South Korea's chief financial regulator said Monday that efforts are being made to find a "reasonable" option to impose a fine on Lee Kun-hee, chairman of Samsung Electronics Co., who allegedly withdrew 4.4 trillion won ($4.1 billion) from accounts under borrowed names.
Earlier, the Financial Services Commission, the country's financial regulator, asked the Ministry of Government Legislation to clarify whether it could levy a fine against Lee.
"We will find a reasonable way, taking into consideration other government agencies' stances," FSC Chairman Choi Jong-ku told reporters.
Samsung chairman, Lee Kun Hee. (AP)
Lee has been criticized for withdrawing the money without paying taxes or a fine, although he allegedly violated a law that bans financial transactions with borrowed-name accounts.
The FSC said that Lee should pay taxes on the money, but it is difficult for the government to fine Lee under the current law.
The public scrutiny of Lee's assets again put the spotlight on the 2008 investigation in which Lee was convicted on charges of tax evasion and breach of trust.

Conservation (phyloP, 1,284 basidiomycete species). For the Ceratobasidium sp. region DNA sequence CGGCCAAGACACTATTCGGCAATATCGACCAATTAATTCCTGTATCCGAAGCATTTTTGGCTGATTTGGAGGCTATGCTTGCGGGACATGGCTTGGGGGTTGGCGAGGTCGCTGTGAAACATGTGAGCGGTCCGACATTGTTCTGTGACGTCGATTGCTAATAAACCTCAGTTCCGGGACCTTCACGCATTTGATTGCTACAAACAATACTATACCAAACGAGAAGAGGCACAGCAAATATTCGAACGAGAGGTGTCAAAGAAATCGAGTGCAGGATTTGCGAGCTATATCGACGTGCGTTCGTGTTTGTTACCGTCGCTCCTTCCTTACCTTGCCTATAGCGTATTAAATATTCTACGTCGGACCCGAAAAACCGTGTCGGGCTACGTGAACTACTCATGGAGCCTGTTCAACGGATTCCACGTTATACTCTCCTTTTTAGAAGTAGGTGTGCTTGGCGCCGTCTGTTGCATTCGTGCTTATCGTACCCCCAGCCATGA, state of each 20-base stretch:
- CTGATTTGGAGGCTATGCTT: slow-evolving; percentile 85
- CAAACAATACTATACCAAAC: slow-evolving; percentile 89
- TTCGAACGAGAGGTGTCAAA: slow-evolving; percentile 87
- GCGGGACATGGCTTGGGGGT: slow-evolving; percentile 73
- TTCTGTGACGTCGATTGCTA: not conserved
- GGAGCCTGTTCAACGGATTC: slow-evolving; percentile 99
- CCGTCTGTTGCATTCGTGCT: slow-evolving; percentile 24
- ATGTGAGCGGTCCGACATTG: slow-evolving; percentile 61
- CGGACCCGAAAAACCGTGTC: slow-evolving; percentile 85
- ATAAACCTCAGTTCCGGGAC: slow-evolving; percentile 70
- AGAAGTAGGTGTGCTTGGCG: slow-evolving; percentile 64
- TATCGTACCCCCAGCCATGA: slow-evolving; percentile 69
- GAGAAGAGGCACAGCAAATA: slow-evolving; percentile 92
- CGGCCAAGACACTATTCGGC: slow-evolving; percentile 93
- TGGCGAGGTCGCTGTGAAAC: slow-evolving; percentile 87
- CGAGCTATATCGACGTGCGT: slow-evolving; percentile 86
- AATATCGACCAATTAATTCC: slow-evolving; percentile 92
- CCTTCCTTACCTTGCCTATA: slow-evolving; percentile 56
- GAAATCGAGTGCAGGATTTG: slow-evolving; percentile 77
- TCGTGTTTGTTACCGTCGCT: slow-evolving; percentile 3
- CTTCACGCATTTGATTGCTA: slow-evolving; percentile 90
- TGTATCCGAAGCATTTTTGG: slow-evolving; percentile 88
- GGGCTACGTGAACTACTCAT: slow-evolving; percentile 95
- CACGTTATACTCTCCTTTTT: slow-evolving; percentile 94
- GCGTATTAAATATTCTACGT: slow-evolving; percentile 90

At that time, prosecutors found that Lee owned assets, believed to be inherited from his father and the founder of Samsung Group, Lee Byung-chull, in about 1,200 accounts held by his lieutenants.
Last October, Rep. Park Yong-jin of the governing Democratic Party raised allegations that financial authorities had allowed Lee to inherit the assets without paying taxes.
A 1993 law requires South Koreans to open bank or other financial accounts using their real names.
Authorities can levy taxes on 99 percent of interest and dividend income earned from "non real-name assets." (Yonhap)